North Korea might not be high on any tourist destination list, but the reclusive communist nation wants to change that. The country recently took a number of small and unusual steps into the tourist business, The Washington Post
The country has been hit hard by international sanctions because of its nuclear weapons program and is looking to neighboring China to provide some tourist income. The government is promoting the Mount Kumgang tourist resort, a park area near the demilitarized zone on the east coast with pine trees, hiking paths, and Buddhist temples, the Post reported.
North Korea is developing the area after a South Korean company pulled out because a North Korean soldier shot a South Korean female tourist to death. The country has seized the property and is working with investors to develop the area.
A Washington Post reporter was allowed to accompany about 70 Chinese to the area. Most worked for travel agencies or were potential investors. The welcome to North Korea experience began at the Harbin airport where member of the group were told to leave all cellphones behind, sealed in plastic for retrieval when they left, the Post reported.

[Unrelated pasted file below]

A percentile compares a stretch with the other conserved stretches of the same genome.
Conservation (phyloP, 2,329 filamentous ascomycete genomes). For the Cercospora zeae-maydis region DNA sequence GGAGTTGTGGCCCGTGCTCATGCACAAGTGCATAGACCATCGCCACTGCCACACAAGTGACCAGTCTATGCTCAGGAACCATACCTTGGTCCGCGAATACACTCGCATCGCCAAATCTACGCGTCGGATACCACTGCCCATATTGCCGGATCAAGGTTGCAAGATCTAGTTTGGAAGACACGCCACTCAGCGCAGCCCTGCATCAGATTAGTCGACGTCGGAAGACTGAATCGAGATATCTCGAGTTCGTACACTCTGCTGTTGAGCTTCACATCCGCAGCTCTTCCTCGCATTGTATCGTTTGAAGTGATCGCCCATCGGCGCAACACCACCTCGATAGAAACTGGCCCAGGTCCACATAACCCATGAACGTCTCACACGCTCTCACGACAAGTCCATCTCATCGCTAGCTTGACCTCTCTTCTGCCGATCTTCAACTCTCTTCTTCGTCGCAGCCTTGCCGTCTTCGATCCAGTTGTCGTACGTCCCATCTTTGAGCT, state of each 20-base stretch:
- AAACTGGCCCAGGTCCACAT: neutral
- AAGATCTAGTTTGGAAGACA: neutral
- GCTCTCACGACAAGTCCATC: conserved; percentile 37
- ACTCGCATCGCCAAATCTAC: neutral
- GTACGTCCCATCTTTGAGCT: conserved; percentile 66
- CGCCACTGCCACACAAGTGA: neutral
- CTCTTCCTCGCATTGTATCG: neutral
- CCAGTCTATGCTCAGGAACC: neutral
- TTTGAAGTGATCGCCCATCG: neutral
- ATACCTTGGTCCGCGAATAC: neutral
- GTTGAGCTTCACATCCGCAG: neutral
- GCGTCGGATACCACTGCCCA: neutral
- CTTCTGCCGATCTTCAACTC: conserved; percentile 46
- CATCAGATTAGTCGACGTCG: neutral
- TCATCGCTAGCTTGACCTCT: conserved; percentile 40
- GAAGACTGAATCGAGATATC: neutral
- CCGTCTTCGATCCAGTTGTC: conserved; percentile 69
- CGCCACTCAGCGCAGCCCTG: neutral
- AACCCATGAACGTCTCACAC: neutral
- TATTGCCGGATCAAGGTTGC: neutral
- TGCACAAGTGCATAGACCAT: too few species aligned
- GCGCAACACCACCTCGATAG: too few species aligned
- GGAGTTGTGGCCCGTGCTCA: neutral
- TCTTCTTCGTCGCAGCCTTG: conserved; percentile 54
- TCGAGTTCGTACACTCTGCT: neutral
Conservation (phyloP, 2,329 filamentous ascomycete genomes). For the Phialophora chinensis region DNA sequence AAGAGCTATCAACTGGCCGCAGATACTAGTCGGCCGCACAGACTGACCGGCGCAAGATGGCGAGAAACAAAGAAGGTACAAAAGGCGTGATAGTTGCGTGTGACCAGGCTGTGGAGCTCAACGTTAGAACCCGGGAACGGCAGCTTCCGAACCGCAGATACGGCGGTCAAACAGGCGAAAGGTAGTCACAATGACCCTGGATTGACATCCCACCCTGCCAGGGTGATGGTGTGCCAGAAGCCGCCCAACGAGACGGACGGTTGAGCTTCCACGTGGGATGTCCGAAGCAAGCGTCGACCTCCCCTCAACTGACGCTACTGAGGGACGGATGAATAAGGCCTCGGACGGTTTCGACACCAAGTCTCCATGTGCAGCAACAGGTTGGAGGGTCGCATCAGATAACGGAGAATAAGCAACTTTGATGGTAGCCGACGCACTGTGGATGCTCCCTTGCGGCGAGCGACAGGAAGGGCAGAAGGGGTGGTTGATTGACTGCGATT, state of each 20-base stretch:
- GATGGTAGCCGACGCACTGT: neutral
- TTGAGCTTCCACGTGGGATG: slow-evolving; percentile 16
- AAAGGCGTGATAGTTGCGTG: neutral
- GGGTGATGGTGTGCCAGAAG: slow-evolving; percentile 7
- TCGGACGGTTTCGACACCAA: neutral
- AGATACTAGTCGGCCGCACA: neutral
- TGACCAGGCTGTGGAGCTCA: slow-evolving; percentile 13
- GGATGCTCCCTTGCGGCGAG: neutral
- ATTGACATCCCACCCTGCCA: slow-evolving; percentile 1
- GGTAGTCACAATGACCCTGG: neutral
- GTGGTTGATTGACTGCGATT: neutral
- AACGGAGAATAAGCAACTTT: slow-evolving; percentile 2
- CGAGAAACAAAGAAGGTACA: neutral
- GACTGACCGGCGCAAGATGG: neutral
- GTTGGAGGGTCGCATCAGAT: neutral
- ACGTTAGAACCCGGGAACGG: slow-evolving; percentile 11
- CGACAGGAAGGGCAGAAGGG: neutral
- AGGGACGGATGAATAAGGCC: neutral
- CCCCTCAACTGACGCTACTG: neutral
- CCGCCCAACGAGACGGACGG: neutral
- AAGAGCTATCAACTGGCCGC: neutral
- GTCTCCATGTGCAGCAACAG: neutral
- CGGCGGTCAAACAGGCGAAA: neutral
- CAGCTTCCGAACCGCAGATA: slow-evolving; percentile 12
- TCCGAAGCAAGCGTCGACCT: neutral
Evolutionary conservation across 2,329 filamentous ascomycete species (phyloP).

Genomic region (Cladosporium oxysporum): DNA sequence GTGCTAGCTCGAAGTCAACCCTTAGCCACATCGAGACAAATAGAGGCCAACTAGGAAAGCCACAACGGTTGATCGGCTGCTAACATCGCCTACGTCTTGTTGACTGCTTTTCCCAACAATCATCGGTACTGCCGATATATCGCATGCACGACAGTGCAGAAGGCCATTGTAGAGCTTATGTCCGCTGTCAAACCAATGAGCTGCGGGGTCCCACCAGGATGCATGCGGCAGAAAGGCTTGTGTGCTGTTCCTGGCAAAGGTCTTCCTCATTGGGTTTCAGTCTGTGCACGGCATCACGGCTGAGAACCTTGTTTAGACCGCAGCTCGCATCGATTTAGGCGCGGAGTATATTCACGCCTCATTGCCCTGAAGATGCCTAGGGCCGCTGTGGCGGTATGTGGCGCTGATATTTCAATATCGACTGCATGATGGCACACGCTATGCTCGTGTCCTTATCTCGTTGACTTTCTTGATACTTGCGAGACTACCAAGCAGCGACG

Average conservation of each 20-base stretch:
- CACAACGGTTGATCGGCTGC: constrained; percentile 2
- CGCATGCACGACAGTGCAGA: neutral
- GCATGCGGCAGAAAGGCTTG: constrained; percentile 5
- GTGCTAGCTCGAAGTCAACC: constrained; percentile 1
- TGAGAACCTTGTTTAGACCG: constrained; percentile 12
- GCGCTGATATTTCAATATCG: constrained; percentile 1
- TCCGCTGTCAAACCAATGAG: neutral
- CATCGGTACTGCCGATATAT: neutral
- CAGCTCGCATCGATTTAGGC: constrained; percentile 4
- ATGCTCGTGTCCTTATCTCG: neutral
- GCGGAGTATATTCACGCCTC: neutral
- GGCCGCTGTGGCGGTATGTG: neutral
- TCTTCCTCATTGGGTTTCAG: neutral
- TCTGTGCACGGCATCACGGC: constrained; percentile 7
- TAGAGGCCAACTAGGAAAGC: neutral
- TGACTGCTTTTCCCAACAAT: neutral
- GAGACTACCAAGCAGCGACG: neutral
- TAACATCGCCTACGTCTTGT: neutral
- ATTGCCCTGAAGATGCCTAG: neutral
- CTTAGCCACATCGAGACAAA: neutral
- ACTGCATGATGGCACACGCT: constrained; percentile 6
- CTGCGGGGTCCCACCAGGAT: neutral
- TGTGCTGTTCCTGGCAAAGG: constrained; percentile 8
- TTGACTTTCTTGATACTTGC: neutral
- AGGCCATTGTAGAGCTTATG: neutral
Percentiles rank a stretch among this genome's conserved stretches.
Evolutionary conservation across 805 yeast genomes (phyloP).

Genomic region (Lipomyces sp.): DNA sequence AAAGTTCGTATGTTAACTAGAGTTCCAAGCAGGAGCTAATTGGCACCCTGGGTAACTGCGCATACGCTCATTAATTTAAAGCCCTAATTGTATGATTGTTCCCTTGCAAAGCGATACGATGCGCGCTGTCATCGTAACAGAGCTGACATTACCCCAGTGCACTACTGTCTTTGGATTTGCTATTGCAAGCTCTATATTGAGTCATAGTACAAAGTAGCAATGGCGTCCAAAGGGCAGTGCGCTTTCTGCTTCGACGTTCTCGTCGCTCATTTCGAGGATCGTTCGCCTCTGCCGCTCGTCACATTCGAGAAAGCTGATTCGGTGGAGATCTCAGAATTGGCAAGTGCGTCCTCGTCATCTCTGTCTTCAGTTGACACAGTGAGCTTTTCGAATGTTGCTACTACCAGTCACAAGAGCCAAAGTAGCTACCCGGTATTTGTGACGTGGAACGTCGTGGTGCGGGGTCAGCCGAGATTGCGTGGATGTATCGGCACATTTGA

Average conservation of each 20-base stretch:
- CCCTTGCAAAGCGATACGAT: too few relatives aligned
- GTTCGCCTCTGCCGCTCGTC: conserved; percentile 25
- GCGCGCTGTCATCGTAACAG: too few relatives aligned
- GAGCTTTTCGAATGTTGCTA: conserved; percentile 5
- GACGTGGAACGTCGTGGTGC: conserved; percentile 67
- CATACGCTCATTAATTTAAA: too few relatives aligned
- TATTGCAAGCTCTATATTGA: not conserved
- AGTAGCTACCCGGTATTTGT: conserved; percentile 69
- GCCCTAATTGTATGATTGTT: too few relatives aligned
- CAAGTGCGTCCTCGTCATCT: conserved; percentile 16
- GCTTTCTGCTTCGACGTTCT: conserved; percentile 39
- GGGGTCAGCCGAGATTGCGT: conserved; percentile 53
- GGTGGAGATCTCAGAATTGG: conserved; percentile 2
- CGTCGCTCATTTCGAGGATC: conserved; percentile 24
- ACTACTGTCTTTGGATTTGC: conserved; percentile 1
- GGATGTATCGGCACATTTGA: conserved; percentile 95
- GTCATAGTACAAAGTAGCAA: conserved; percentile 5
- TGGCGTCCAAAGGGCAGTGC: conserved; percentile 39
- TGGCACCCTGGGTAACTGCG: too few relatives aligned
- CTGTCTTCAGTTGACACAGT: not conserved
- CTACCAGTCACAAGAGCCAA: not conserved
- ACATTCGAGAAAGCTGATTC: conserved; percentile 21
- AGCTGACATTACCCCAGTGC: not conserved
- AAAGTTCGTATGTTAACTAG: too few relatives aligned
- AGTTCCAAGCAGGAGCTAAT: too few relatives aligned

At a stopover in Pyongyang, the group was told not to leave the hotel, not to take photographs of buildings under construction, and not to try to interact with ordinary people.
Regardless of the restrictions, the North Koreans see a big payday from the Chinese, who view the country as exotic and filed with clean air and water, the Post reported. About 10,000 tourists have visited since the resort was opened.
North Korea still has a way to go before it makes up for the South Koreans who stopped coming after the tourist was shot for allegedly wandering into a restricted area. Hundreds of thousands were visiting each year, and North Korea was pulling in hundreds of millions from the venture, according to the Post.
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